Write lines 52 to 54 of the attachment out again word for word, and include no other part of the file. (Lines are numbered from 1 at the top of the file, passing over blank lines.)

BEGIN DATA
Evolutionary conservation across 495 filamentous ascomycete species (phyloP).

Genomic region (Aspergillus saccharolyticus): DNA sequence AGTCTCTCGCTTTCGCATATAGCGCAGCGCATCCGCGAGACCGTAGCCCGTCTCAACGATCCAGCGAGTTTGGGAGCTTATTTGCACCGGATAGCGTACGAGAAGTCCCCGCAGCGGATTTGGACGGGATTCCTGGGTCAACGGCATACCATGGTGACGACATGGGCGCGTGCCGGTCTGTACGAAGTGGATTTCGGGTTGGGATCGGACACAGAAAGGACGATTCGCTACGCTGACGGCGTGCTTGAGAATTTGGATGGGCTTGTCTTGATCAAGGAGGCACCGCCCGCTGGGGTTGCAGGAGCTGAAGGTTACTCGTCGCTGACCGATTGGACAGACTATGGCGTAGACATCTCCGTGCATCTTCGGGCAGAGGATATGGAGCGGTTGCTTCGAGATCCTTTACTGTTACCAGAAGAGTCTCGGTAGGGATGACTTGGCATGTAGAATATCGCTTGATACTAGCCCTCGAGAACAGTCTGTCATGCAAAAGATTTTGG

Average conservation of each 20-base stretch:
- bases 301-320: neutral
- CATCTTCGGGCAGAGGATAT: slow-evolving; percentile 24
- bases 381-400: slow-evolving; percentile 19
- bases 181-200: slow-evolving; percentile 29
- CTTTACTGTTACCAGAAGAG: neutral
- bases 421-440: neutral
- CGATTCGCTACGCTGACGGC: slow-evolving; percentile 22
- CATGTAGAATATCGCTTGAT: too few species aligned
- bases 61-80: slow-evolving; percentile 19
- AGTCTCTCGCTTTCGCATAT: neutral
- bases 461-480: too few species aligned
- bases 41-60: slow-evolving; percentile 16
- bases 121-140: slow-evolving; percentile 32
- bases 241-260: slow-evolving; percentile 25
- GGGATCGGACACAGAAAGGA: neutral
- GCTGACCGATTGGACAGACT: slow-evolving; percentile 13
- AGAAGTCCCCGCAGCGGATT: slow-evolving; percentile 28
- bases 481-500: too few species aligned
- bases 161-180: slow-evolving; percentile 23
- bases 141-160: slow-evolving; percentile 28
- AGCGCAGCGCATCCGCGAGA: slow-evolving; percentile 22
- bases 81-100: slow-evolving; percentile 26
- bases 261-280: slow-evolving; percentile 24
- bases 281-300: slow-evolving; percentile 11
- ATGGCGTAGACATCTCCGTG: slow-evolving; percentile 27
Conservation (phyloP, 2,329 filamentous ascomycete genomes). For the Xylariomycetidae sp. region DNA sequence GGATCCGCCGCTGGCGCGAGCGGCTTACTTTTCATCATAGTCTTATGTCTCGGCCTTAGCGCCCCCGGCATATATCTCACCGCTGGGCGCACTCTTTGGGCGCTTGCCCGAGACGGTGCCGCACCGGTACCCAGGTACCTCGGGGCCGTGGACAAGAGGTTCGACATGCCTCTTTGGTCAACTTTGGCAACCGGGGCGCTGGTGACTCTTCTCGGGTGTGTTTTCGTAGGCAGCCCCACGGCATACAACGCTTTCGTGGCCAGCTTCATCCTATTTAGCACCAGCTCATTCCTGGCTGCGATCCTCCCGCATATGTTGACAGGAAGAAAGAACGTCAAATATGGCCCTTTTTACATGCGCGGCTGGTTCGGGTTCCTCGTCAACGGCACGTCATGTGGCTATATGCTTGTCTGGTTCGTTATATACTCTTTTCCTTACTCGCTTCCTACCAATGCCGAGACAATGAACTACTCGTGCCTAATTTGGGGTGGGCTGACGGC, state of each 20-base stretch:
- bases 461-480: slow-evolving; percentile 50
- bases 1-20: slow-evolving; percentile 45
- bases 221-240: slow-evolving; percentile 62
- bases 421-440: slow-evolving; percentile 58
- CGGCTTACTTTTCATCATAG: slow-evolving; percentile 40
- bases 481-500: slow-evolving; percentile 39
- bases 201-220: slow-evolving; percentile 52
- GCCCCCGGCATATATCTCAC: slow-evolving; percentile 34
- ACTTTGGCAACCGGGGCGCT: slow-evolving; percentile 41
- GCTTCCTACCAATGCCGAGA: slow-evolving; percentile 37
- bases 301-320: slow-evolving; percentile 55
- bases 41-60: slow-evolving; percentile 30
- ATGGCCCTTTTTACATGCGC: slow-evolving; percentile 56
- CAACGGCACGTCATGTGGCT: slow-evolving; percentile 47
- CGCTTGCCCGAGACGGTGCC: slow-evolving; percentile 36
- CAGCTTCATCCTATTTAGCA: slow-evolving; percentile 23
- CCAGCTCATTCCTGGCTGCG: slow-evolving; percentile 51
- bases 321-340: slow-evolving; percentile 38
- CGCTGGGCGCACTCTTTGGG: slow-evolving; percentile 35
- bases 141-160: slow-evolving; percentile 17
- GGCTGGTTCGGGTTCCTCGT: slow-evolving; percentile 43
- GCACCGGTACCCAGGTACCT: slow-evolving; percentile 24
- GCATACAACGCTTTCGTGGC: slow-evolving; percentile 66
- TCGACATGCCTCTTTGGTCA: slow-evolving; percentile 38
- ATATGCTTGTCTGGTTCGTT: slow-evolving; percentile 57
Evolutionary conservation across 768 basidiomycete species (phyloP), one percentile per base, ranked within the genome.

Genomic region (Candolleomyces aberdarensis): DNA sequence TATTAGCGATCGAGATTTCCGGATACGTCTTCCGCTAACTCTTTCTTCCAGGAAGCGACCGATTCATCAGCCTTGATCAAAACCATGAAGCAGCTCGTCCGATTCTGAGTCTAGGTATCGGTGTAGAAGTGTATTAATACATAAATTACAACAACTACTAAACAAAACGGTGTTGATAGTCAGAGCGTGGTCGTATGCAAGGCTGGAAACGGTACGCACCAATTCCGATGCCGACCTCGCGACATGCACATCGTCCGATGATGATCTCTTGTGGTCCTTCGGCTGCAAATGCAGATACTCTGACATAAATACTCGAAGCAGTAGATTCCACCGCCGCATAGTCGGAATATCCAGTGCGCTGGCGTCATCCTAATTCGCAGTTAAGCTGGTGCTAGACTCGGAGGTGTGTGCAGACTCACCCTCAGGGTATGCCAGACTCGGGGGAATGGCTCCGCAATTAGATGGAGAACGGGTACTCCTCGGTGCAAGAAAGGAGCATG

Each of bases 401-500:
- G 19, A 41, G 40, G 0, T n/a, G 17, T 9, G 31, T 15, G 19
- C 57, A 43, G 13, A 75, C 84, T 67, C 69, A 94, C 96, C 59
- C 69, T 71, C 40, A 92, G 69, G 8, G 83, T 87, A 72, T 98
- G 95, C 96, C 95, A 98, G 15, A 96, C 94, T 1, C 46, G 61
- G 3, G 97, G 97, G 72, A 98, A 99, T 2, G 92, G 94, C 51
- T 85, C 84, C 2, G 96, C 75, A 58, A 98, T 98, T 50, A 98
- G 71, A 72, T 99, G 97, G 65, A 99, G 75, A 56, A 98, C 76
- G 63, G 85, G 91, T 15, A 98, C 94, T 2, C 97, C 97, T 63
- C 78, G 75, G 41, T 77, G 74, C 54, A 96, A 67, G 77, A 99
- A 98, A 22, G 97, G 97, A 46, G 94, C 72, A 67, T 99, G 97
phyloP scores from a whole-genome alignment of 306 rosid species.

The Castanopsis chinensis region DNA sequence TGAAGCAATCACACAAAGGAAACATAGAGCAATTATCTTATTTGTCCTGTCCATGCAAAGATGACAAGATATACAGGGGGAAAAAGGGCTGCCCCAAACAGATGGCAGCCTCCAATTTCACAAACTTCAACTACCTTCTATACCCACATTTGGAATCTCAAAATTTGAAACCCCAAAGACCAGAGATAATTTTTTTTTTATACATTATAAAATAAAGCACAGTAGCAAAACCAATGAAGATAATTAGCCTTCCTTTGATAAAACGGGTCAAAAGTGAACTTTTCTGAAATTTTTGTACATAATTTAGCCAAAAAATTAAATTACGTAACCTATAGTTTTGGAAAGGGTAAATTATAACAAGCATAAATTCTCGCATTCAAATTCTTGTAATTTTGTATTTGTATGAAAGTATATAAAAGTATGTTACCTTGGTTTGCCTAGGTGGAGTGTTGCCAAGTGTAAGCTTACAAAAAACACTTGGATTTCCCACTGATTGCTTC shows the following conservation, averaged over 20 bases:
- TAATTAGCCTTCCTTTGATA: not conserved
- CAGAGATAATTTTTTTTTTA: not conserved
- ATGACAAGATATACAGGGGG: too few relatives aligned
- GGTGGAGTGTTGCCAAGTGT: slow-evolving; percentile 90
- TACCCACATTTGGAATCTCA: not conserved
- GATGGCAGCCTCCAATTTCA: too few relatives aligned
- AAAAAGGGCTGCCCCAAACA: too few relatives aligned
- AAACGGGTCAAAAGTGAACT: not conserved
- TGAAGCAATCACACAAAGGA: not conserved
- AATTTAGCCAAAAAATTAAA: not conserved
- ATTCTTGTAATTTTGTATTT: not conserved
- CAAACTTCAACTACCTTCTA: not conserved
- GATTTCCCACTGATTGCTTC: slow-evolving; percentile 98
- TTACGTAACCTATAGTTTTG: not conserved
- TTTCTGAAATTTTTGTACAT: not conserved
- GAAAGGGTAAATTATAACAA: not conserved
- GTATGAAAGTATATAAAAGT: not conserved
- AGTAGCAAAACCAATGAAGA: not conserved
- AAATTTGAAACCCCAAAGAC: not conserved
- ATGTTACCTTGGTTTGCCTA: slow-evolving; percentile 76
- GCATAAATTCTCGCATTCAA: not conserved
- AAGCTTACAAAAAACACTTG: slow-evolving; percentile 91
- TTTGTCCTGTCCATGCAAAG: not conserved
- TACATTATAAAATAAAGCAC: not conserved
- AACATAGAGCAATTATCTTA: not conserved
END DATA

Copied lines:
- GCATACAACGCTTTCGTGGC: slow-evolving; percentile 66
- TCGACATGCCTCTTTGGTCA: slow-evolving; percentile 38
- ATATGCTTGTCTGGTTCGTT: slow-evolving; percentile 57